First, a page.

11. The non-transitory computer-readable storage medium of claim 10, wherein the value of the second setting comprises one of always display data from query start, always display current data, and data from query start if possible, otherwise current data.

12. The non-transitory computer-readable storage medium of claim 8, wherein the value of the first setting automatically defines respective values of settings for data integrity, cache mode, read mode, partition mode, and cache usage mode.

13. The non-transitory computer-readable storage medium of claim 8, wherein other settings include one or more of a cache usage mode, a cache mode and a read mode, wherein a value of at least one of the one or more settings is automatically determined based on the value of the first setting.

14. The non-transitory computer-readable storage medium of claim 8, wherein the one or more navigation requests are received after a query start and comprise at least one of a drill-down request and a filtering request.

15. A system, comprising:

a computing device; and
a computer-readable storage device coupled to the computing device and having instructions stored thereon which, when executed by the computing device, cause the computing device to perform operations for providing user-defined read and cache behavior for database systems, the operations comprising: receiving, by the one or more processors, user input based on desired performance of a database system and indicating a value of a first setting of one or more settings, where the first setting is a super setting defining a data integrity scenario that is to be applied during a query session with a database system, where each value of the first setting automatically provides a respective, pre-defined combination of two or more settings of the one or more settings other than the first setting, the first setting configured to define direct or transitive dependencies between the two or more settings to prevent contradictory value settings of the two or more settings, the data integrity scenario ensuring accuracy of a database query result between a query open event and a query close event by defining data sources for reading data from the database system following an occurrence of one or more navigation requests and a concurrent change to data in the database system between the one or more navigation requests, and the first setting selected based on computing resource consumption and memory usage of the database system to affect response time of the database system; receiving a query; reading data from one or more data sources based on the query and the first setting; selectively caching at least a portion of the data to a cache based on the first setting; and providing a result for display to a user that submitted the query.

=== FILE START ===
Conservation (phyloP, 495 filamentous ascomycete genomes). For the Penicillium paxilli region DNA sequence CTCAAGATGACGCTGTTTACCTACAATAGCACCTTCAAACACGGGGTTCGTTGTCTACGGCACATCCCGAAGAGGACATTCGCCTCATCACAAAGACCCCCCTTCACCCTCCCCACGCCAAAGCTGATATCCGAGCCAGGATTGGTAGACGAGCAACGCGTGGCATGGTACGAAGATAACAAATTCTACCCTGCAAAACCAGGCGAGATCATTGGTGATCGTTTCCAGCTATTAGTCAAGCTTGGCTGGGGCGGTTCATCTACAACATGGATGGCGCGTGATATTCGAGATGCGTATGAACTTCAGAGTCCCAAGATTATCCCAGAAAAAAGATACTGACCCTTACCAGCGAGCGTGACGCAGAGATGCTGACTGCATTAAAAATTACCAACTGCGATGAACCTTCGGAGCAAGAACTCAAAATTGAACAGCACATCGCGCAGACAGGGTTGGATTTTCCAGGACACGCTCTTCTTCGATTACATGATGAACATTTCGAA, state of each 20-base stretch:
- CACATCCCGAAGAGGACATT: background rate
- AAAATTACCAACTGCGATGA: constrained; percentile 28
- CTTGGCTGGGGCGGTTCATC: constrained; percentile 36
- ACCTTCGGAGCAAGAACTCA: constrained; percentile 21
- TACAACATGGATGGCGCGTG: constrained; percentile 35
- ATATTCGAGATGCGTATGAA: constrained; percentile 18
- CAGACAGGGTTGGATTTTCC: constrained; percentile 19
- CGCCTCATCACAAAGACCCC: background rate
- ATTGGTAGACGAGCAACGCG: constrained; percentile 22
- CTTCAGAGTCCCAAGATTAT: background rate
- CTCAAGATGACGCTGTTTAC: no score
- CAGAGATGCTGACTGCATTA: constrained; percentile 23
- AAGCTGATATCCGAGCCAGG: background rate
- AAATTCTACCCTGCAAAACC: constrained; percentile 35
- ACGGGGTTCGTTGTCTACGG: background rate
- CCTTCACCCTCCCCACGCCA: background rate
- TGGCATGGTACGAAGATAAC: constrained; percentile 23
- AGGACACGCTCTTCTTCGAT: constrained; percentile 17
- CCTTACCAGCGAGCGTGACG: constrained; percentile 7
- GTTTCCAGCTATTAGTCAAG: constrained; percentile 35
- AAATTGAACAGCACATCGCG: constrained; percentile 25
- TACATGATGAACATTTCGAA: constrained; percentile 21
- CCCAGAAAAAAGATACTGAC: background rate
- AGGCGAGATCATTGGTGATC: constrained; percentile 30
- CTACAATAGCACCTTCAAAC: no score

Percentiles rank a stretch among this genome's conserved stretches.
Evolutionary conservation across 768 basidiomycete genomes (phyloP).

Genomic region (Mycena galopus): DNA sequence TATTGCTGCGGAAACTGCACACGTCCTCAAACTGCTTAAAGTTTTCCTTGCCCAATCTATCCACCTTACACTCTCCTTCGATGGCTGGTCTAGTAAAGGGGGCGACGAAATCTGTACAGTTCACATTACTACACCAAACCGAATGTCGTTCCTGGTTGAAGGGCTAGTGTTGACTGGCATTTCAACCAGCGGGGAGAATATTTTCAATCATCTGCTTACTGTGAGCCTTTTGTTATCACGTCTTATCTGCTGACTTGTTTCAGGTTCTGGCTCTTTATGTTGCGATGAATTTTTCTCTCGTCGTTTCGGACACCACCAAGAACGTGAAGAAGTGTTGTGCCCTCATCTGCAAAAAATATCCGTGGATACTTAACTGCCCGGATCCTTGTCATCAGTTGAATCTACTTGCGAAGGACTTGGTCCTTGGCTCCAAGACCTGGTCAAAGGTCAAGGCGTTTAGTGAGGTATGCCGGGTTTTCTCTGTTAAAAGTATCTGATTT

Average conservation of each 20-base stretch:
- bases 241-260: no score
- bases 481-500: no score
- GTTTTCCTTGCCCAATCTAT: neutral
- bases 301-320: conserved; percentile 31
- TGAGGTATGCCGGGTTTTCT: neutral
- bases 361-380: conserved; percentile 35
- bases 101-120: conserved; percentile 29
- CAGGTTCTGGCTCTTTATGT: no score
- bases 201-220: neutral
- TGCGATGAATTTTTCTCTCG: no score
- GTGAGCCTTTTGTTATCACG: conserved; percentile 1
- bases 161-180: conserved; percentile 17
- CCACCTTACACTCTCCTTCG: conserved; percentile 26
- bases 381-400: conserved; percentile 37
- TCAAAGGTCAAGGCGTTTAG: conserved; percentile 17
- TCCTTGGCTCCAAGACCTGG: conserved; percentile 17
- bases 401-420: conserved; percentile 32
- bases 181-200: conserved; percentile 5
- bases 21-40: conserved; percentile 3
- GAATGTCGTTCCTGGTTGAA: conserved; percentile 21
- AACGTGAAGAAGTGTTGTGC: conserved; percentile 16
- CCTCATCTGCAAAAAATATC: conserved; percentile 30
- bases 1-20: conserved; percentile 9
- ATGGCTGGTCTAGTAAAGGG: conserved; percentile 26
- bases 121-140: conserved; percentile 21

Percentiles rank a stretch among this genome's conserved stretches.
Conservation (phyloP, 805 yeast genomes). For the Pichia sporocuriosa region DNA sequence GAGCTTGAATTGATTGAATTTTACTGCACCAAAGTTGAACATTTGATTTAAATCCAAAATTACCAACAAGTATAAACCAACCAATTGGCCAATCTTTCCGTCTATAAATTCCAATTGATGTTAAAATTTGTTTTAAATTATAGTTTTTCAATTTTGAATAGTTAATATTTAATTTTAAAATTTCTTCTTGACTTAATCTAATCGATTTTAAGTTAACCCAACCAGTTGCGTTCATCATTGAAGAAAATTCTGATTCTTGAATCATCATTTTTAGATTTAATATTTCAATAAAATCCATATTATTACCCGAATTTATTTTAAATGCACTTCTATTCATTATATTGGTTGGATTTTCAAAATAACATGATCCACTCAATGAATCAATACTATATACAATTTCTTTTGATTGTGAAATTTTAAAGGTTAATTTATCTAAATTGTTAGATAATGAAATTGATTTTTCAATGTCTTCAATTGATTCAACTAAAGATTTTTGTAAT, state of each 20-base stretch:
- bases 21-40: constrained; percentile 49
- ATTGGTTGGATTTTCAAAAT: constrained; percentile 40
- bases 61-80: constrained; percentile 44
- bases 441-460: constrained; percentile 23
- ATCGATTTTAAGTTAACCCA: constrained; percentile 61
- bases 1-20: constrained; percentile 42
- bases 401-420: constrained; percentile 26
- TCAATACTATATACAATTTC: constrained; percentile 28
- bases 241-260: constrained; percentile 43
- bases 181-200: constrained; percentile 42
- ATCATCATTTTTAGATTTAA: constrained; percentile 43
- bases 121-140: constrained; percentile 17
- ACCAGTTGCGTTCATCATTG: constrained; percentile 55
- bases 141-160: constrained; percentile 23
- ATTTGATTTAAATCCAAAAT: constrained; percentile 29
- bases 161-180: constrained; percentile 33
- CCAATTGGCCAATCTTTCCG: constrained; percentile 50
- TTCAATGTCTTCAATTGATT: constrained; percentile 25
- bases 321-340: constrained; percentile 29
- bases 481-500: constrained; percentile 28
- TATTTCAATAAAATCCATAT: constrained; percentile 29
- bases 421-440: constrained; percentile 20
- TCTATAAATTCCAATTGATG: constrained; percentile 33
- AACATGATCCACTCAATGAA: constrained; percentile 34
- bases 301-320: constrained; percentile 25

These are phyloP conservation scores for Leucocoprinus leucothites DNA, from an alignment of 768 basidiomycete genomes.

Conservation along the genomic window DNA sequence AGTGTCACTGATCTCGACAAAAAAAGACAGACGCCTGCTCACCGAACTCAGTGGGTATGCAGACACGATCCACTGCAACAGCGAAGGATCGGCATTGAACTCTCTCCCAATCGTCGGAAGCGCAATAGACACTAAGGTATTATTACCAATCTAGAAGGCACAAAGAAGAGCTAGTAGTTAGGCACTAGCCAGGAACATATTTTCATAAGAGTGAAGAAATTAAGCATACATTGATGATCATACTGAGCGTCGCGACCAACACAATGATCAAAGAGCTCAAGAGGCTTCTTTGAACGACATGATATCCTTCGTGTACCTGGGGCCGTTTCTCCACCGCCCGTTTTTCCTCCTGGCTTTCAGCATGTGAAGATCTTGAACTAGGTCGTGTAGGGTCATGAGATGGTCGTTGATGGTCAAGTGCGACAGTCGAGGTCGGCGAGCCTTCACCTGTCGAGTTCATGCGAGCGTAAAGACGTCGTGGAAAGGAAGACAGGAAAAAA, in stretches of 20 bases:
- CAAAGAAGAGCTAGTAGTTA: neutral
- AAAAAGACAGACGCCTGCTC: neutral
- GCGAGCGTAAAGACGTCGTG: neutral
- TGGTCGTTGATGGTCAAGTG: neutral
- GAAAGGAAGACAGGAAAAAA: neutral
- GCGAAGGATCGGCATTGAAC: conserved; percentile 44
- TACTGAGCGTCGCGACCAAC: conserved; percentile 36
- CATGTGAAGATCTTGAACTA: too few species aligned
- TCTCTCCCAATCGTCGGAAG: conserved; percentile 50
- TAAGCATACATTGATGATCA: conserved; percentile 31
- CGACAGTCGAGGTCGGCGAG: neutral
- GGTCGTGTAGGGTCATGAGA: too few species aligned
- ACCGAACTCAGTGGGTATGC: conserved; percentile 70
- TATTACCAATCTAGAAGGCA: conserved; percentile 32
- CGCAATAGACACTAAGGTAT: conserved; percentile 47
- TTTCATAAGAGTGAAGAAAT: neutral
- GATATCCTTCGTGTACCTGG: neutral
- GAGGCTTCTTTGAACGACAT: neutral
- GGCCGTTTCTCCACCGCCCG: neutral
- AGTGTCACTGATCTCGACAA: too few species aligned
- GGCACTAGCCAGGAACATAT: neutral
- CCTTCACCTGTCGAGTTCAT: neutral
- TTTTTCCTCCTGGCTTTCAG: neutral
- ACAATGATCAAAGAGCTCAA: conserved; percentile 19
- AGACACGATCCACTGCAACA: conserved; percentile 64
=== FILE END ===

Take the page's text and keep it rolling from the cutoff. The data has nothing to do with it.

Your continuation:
16. The system of claim 15, wherein the value of the first setting comprises one of guaranteed stable data from query start, stable data from query start, data source specific data, consistent current data, most current data, and dirty data.

17. The system of claim 15, wherein operations further comprise receiving user input indicating a value of a second setting of the one or more settings, the second setting defining a cache usage mode that defines selective use of cache entries for responding to the query and that is to be applied during the query session, wherein selectively caching at least a portion of the data to the cache is further based on the second setting.

18. The system of claim 17, wherein the value of the second setting comprises one of always display data from query start, always display current data, and data from query start if possible, otherwise current data.

19. The system of claim 15, wherein the value of the first setting automatically defines respective values of settings for data integrity, cache mode, read mode, partition mode, and cache usage mode.

20. The system of claim 15, wherein other settings include one or more of a cache usage mode, a cache mode and a read mode, wherein a value of at least one of the one or more settings is automatically determined based on the value of the first setting.

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Patent History
Patent number: 10664479
Type: Grant
Filed: Jun 27, 2014
Date of Patent: May 26, 2020
Patent Publication Number: 20150379059
Assignee: SAP SE (Walldorf)
Inventors: Sebastian Schroetel (Heidelberg), Stefan Dipper (Wiesloch), Stefan Unnebrink (Neckargemuend), Dirk Janning (Nussloch)
Primary Examiner: Usmaan Saeed
Assistant Examiner: Yu Zhao
Application Number: 14/318,103
Classifications
Current U.S. Class: Distributed Or Remote Access (707/10) (707/999.01)
International Classification: G06F 16/24 (20190101); G06F 16/2457 (20190101); G06F 16/23 (20190101); G06F 16/25 (20190101);